The digital revolution in banking continues. The next couple of years will see profound changes in banking as we know it, especially driven by innovations resulting from the COVID-19 pandemic. In part 1 of this two-part blog series, we covered some of the trends we expect to see more of due to the crisis and the constant development of new technology. The areas discussed included how banks are driving new deposits and loan growth, conversational interfaces in customer interactions and integration and open banking. In this blog, we’ll cover how banks are harnessing the power of data analytics to provide personalized services and to predict customers’ behaviors and why cyber-security remains a top focus of digital investment.
Data, AI, and Machine Learning
Thanks to enhanced connectivity and digitization, financial institutions have the opportunity to gather troves of customer data, both structured and unstructured (e.g., videos). With this they are harnessing the power of big data to do big things in banking. Financial institutions store all of this data in databases and servers and then process it using CPU/GPUs and AI algorithms to detect patterns. From this they can gather actionable insights and generate predictive signals about customer behavior. Big data, AI, and machine learning (automating tasks based on patterns detected by algorithms) are shaping banks’ activity in a wide array of areas, including customer support, risk and fraud management, sales and marketing, personalization of digital offerings, credit underwriting, wealth management and advisory services and cash and liquidity management.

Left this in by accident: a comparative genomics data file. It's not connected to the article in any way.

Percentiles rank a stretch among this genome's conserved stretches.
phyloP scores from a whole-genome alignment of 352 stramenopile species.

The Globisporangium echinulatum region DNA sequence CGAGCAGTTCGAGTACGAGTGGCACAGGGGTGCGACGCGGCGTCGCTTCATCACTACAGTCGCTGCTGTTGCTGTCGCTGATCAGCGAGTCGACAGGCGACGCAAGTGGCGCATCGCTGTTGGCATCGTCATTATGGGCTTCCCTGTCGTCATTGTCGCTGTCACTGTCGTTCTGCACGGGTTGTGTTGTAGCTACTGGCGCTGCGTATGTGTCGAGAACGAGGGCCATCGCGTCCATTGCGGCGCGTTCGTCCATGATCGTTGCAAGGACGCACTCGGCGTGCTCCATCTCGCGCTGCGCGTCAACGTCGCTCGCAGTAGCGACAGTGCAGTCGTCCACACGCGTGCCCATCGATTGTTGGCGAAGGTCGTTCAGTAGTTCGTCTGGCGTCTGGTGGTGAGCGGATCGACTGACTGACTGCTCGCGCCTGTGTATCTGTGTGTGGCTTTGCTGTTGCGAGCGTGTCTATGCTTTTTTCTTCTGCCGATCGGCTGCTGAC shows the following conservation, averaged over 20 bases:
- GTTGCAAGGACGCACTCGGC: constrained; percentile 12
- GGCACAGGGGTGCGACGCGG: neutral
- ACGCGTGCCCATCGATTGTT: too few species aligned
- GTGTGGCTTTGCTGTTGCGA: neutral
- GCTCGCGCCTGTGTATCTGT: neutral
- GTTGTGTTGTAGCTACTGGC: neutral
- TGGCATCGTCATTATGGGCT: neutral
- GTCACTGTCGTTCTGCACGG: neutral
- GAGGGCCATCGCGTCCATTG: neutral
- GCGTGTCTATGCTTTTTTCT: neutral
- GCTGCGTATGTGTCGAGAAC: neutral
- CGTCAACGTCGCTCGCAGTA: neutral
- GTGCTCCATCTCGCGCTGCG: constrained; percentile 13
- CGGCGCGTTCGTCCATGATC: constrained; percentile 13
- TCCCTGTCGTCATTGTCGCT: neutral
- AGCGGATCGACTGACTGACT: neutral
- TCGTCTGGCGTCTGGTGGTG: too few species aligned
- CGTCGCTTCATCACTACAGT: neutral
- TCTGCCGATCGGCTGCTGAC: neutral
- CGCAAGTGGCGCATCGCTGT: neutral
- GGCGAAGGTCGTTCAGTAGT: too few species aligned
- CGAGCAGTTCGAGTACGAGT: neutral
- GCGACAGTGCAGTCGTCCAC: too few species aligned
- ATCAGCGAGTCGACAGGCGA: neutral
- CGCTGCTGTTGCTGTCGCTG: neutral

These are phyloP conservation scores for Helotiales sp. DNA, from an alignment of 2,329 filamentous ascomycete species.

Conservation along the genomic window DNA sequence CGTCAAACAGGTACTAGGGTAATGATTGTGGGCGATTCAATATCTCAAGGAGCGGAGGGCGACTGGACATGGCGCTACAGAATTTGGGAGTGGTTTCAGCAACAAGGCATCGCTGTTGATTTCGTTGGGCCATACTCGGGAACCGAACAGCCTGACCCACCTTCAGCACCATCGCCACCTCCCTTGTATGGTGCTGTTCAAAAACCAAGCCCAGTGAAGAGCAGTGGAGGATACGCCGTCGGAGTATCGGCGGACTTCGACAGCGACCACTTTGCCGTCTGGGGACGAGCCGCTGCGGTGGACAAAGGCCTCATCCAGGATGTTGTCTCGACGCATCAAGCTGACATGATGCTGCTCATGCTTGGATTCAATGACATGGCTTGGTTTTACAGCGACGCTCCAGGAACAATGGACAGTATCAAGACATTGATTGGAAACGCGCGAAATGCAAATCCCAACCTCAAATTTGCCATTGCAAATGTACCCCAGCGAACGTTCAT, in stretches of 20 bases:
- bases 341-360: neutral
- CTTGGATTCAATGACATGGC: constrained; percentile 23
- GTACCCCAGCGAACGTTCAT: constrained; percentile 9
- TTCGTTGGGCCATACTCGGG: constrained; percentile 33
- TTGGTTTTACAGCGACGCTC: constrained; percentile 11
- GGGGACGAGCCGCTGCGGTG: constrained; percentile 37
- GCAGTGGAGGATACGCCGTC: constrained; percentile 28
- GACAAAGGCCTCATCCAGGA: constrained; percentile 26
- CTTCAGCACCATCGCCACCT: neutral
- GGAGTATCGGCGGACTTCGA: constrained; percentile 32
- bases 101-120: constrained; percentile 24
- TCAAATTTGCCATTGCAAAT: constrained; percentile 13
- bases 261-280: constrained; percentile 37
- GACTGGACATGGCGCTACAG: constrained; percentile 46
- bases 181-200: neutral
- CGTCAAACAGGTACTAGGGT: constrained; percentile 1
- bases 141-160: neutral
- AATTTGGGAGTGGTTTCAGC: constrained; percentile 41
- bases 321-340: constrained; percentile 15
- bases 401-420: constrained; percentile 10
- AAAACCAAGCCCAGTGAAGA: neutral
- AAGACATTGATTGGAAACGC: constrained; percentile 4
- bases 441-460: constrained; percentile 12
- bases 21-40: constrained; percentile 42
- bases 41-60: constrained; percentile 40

With better data analytics, financial institutions can offer faster and enhanced underwriting processes to absorb peak volumes like were recently seen with PPP loans. Additionally, they can provide personalized experiences and targeted products and services to better compete with online banking alternatives.
Security and Member Authentication
It stands to reason that economic stress will cause an increase in financial crime. Cyber-security remains a top priority for financial institutions’ digital investment. Efma Infosys Finacle’s Digital Banking Report of 2018 found that 71 percent of banks surveyed cited cyber-security as the main focus of their digital investment. Cyber-security technology is moving away from passwords and toward biometrics (fingerprints, facial recognition, voice recognition, etc.) and soft tokens (a software-based security token that generates a single-use login PIN and is stored on a device). Call centers are identifying and authenticating customers by their voice and phone number. And some banks are experimenting with or deploying blockchain-based security solutions, which address a fundamental weakness in most security solutions: the human factor. Blockchain’s distributed ledger technology eliminates the risk associated with a single point of failure and provides end-to-end privacy and encryption for users.
Growing in popularity are Customer Identity and Access Management (CIAM) solutions, which allow FIs to securely capture and manage their customers’ identity and profile data and thus to control customers’ access to applications and services. These solutions allow banks to better balance security with the customer experience. Customers can access all of their applications (even partner apps or apps in the cloud) through a single login and set of credentials, and banks can share customer profile information across channels, seamlessly.
The digitization of banking has propelled banks to the forefront of technological innovation. Just a few years ago, who would have guessed that banks would be leading the charge toward digitizing everyday consumer activities, or gathering and harvesting some of the world’s most valuable consumer data? With the disruption financial institutions have experienced due to COVID-19, we can expect even more innovation in the coming months and years.